But if it puts minds at ease and knickers back in shape: The Ex Narc has been diagnosed by a shrink and I have spent a year in therapy for Narcissistic Abuse Recovery (a totally different ballgame than a “regulair” bad break up) I was directed there by two professionals. So here we are, I have justified myself to you. Happy? Will you justify and clearify yoru every word from now on too? Or can we just have a basic level of understanding eachother?
      And just to be clear, you justify your questioning of labelling authority by saying you are fussy with words: well, like I wrote earlier I am these days a grumpy Yorksire Terrier that will snapp and bite when someone unjustifingly critics me, goes PC-hoighty toighty on me, micro manages me, or forces me to justify myself: I am the expert of me, and when I write “My ex is a Narc” and ask for help, just trust me that I have enough wits about me to actually know what I am saying.

      *sorry for any typo’s: I am Dutch

  22. Peanut says:

    Okay, so I’m really not trying to be the std queen here as I know I’ve brought it up my last few posts, but it is really relevant for the region I live in. Ignorance abounds.

    I remember sitting in my therapist’s office after having met my ex only two weeks prior and pretty much telling her this is it, I’ve met my man.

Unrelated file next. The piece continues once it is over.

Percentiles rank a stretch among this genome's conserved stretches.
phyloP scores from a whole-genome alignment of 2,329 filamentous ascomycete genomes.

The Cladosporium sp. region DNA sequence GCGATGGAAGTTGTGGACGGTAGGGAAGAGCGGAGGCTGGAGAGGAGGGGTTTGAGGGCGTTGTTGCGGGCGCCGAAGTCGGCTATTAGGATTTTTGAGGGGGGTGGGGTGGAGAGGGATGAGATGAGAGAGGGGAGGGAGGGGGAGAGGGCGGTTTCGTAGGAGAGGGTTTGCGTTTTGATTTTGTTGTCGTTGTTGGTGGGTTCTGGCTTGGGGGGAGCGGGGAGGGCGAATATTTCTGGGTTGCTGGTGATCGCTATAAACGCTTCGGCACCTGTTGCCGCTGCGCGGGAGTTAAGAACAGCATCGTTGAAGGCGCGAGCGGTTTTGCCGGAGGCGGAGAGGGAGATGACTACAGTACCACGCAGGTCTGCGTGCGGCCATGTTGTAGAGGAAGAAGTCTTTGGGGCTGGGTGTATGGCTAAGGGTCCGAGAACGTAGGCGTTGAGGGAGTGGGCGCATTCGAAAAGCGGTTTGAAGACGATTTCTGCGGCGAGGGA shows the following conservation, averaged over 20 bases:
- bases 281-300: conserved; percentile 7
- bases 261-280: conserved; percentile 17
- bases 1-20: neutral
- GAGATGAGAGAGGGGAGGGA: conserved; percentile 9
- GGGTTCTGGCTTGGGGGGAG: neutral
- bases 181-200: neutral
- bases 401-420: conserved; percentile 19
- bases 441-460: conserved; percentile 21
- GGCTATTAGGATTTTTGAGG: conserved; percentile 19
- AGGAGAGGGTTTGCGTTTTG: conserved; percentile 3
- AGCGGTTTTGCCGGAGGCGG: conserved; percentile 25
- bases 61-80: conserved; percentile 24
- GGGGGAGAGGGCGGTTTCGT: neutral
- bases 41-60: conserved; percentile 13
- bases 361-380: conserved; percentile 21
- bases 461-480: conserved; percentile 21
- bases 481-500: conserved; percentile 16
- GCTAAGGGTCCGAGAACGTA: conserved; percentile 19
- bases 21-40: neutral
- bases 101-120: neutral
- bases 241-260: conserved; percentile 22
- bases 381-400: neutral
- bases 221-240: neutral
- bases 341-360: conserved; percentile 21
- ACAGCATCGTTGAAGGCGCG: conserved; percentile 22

She urged me to wait on the sex and if it got to that to have a discussion about sexual history etc. I remember thinking and perhaps saying to her, “It doesn’t matter. It doesn’t matter what diseases someone may or may not have or who they are or aren’t. Love conquers all. That’s what you do for love; you overlook the bad. Right?” Wha wa WHAT?!

    HELL NO!

    Fortunately I didn’t go through with sex with the ex. I guess I reasoned if I don’t feel close and trusting enough with a man to ask if he’s been screened for stds, then I certainly don’t feel comfortable enough having sex with him. And for me without trust, care and shared values, sex is meaningless, just a moment to get your jollies, nothing special. In that case it’s not worth the risk.

    It’s really important to know people before we sleep with them and I’d say even before getting in a car with them. They’re men, not creatures worthy of a free pass because the might (they don’t) hold some imaginary key to our happiness.

    I am single and doing better than ever. Dear Lord, there is room for improvement. But I am in a place where no sucker with a pouty face and tight jeans is ever going to pull one over on me again. End of (that’s one of my favorite sayings I repeat of Natalie’s. End of. End of. End of….)

    • Tee says:

      Wow, whenever i have brought this up with someone whom i was dating or in early relationship with, in some cases they obliged. In others, it was met with an annoyance as if ‘do you think i’m a slut’ as if only alleged ‘sluts’ get stis. I have been dumped for that reason to my knowledge before. The last person that i had that talk with was the houdini. Who though it never got to the sex happening stage (we were dating and getting along or so i though for 3months – then he poofed! disappeared) he was open to it. This year i’ve only experience a handful of dates via online. Another tale for a diff day. Why is that? I mean i would want to know i am clear etc *__**